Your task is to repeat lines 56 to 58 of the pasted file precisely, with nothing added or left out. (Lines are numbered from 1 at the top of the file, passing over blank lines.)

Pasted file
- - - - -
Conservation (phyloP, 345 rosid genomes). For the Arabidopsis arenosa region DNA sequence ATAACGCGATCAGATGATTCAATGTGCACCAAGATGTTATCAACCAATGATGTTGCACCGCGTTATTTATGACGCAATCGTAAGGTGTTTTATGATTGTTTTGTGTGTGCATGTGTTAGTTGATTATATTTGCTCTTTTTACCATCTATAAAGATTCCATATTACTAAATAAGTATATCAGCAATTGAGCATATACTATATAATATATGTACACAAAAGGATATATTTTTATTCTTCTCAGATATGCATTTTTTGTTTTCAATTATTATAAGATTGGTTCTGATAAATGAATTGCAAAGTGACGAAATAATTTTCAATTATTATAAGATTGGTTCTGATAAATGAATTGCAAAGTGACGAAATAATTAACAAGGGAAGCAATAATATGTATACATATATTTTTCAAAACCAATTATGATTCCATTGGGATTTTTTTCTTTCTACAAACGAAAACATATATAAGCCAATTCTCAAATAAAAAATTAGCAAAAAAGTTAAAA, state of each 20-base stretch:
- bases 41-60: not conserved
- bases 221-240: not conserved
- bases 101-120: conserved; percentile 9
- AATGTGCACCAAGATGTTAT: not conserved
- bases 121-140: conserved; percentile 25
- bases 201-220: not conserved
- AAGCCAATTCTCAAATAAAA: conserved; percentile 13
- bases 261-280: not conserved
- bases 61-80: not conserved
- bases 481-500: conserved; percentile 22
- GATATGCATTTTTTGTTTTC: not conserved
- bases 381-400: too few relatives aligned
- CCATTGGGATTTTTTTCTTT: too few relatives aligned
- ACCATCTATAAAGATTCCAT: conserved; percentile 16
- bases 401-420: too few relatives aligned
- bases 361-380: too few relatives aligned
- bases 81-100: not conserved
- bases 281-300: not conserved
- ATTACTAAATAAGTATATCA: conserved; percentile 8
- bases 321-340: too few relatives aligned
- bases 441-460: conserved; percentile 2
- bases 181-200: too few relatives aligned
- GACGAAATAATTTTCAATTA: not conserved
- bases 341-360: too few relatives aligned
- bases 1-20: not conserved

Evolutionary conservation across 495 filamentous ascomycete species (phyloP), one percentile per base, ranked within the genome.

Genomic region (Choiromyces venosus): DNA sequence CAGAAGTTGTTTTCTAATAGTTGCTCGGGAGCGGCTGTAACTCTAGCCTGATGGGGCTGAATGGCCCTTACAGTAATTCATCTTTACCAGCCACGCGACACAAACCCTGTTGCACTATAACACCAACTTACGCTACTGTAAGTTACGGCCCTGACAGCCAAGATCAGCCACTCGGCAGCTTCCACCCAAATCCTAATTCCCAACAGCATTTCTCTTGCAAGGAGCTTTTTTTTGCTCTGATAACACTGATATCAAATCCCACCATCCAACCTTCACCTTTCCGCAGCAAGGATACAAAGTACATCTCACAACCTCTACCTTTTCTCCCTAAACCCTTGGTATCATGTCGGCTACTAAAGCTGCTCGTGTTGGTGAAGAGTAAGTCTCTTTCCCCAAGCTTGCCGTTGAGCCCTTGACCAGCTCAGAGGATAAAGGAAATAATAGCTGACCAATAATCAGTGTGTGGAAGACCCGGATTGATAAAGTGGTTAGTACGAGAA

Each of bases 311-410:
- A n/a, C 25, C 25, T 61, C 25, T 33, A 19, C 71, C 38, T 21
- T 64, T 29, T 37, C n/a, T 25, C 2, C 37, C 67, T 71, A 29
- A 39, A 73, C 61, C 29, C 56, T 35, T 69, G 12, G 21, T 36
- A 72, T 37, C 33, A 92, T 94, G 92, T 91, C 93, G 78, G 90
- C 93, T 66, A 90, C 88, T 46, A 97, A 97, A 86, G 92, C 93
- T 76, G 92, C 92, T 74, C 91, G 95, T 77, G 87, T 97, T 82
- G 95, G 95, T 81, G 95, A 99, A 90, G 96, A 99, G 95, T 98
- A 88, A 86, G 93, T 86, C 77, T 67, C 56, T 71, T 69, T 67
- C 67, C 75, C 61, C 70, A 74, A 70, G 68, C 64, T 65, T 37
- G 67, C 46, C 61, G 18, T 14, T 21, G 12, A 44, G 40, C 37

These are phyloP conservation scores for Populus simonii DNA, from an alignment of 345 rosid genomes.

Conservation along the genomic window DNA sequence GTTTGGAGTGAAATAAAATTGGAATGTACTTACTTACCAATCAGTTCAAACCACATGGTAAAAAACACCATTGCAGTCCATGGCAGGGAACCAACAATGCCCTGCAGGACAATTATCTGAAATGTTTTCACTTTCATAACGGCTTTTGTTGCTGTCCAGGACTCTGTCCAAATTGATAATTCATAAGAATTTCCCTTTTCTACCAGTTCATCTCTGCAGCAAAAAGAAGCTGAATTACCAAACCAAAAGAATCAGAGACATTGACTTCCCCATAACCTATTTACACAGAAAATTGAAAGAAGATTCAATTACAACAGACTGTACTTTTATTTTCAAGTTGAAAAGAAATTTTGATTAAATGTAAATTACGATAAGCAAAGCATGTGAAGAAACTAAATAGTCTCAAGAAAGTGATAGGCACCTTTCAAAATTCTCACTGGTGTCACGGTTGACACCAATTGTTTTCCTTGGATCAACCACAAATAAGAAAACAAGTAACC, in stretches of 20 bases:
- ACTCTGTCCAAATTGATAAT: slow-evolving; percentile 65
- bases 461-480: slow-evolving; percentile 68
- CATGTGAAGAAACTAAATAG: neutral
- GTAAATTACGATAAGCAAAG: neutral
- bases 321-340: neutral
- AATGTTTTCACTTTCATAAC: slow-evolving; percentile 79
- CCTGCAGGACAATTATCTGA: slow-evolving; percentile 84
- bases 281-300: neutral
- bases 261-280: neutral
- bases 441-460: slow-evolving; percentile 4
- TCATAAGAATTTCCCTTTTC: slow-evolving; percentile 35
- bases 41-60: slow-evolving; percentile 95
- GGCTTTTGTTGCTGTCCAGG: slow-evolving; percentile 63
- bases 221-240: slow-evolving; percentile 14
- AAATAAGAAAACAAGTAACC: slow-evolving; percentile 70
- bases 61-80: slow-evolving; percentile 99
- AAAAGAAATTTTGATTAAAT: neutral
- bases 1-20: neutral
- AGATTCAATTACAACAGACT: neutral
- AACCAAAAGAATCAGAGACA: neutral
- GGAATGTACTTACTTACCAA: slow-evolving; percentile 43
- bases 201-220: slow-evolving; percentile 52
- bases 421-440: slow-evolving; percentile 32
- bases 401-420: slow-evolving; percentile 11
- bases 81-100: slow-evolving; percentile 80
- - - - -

- AAATAAGAAAACAAGTAACC: slow-evolving; percentile 70
- bases 61-80: slow-evolving; percentile 99
- AAAAGAAATTTTGATTAAAT: neutral